Mobile technology gives us immediate access to information at our finger tips, wherever we are, whenever we want. For website developers, though, this translates into the creating websites that cater for both mobile and desktop environments – and anything in-between. Using EverWeb you can easily do this in just three easy steps…
1. Create Your Desktop and Mobile Pages
When starting a mobile website project, first determine how many web pages you will need to build for use on mobile devices. If there will only be a few ‘mobile’ pages, you can include them in the EverWeb Project file that contains your website’s desktop pages. If you envisage having a large number of mobile pages you may find it easier to use two separate Project files, one for desktop pages and one for mobile pages, to make management of the website and its content easier. Project files containing a large number of pages can become unwieldy to use so breaking it up in to smaller pieces may be advantageous to your workflow.
If you are using two Project files, remember that you can have both of them open at the same time making content management between desktop and mobile pages relatively easy.
In this example, we are going to use EverWeb’s built in ‘Restaurant’ theme templates to create desktop and mobile pages. The restaurant website only has a few pages, so the desktop and mobile pages will be built in one Project file.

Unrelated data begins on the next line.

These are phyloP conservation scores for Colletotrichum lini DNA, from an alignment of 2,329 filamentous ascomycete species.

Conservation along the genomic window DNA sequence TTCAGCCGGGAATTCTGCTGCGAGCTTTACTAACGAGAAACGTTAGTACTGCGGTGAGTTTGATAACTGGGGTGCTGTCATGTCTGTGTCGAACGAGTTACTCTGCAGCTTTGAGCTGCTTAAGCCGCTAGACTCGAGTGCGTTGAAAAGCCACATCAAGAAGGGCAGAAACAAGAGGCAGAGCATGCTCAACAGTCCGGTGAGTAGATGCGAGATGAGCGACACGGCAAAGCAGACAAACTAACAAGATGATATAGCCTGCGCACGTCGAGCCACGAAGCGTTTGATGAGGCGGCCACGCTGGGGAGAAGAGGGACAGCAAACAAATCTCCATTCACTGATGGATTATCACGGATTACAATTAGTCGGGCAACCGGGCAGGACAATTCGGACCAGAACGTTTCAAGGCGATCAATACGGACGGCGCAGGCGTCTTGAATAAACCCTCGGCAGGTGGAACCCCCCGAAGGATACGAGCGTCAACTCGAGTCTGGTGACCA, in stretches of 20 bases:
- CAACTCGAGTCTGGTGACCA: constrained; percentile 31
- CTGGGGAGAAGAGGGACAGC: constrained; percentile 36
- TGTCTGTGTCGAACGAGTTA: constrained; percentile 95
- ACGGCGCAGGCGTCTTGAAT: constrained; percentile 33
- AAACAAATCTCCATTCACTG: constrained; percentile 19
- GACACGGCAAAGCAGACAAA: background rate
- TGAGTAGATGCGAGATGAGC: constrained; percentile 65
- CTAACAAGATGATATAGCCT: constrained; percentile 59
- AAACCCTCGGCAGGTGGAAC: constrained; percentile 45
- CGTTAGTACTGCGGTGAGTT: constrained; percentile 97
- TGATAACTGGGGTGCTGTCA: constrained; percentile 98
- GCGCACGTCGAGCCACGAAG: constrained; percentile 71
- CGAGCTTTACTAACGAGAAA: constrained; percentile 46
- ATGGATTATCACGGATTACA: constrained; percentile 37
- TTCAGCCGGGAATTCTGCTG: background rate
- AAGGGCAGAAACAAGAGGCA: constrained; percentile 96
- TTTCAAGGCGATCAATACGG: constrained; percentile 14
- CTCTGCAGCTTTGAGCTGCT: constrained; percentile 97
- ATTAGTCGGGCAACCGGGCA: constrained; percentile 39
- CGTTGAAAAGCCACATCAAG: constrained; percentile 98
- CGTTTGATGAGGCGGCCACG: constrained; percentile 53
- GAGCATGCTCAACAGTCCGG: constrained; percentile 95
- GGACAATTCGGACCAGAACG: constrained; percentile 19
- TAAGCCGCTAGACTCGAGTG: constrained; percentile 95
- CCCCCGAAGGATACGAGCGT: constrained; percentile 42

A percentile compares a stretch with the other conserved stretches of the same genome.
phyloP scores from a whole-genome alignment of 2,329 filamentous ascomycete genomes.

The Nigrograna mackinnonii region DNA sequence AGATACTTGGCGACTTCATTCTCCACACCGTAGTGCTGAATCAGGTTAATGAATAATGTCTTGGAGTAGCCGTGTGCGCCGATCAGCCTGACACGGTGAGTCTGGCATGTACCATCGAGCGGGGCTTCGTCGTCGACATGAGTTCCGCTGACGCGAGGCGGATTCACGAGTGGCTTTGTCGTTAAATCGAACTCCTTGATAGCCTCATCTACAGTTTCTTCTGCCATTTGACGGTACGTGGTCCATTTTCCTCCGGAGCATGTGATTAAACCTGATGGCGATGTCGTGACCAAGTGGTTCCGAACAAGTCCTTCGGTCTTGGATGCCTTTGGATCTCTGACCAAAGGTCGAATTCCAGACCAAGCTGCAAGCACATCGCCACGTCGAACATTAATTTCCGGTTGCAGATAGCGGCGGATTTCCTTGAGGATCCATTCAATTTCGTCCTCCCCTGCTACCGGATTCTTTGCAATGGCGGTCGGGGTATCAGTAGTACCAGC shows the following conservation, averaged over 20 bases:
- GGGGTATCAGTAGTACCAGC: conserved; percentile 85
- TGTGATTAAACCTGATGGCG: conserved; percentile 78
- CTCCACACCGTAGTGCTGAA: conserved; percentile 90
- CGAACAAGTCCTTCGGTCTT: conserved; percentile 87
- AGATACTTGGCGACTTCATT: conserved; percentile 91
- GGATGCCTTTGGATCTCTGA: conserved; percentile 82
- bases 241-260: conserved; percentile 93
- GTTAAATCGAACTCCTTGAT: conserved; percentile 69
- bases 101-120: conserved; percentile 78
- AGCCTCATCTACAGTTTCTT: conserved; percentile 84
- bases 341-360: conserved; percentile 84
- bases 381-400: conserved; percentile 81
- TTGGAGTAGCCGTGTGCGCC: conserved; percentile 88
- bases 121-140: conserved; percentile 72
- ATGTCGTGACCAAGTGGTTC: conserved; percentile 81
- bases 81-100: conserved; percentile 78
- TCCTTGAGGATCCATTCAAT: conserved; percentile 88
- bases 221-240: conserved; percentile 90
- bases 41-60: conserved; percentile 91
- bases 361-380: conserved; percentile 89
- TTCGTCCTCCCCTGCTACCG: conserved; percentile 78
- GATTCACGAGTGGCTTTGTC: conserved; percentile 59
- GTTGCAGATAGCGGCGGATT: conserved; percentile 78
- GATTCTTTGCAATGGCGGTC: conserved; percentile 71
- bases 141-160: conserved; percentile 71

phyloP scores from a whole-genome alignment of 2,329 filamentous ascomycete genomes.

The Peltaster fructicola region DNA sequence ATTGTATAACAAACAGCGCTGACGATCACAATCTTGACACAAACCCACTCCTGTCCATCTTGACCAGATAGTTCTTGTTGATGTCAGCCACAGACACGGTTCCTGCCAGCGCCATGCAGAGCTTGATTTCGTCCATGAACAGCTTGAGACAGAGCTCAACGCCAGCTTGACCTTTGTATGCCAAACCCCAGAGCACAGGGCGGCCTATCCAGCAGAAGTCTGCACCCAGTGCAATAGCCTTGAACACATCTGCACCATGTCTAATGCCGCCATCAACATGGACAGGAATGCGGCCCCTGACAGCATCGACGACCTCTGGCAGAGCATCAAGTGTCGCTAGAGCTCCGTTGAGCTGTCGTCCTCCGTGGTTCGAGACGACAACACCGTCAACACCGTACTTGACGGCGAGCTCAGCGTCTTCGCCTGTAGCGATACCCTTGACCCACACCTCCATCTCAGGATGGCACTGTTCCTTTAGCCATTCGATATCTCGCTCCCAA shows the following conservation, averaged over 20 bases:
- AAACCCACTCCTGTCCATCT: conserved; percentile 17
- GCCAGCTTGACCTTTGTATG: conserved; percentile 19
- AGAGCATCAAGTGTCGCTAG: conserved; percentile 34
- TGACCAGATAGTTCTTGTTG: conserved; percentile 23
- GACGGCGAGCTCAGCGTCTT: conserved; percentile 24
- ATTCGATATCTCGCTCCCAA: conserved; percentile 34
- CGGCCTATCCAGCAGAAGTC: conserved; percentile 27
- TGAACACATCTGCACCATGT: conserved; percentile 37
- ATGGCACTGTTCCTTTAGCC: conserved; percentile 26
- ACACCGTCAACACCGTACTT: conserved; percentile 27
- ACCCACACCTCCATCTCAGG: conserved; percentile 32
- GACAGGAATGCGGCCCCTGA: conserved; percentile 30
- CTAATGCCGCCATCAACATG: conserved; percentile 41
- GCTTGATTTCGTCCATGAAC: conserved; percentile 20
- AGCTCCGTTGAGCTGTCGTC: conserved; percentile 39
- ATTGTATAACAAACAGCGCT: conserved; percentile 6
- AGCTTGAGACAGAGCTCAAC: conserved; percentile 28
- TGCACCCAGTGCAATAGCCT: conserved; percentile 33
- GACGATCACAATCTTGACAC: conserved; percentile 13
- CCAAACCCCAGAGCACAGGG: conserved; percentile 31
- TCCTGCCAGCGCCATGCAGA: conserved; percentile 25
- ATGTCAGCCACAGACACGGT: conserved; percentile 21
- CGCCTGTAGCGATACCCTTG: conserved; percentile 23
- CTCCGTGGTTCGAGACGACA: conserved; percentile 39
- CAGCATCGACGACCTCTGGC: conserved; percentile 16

To begin with, create a new website Project file if you have not done so already. The first page to add will be the restaurant’s desktop ‘Home’ page. To do this, click on the ‘Add Page’ button in theToolbar. Select the ‘Home’ page style of the ‘Restaurant’ theme.
Once you have created the desktop ‘Home’ page, next create the mobile page counterpart. Again, use the ‘Add Page’ button, this time selecting the ‘Mobile’ page style ‘Restaurant’ theme.
With the mobile and desktop ‘Home’ template pages added, let’s take a moment to compare the two page styles. The desktop page is horizontal in layout with a page Content Width of 800, whilst the mobile page Content Width is 480. Therefore, each page style matches the environment it is intended for. The desktop layout is used for desktop computers, laptops and tablets, the mobile layout for mobile phones.
The desktop page has much more content than its mobile counterpart. The mobile page has been stripped down to just the essentials. Non essential text and graphics seen on the desktop site have been removed. This helps the mobile page load faster and avoids cluttering up the smaller screen display. The mobile page also space on each side of the page specifically to accommodate easier scrolling up and down the page.
Furthermore, the ‘message’ of the desktop page, ’Eat to Bite’, is located where the visitor’s eye is usually drawn to – the upper left hand corner of the screen. The ‘message’ of the mobile home page is also clear – ‘Eat to Bite’, but this time is front and centre, taking advantage of the mobile form factor. The photos highly visible as well to try to tempt you to make a reservation.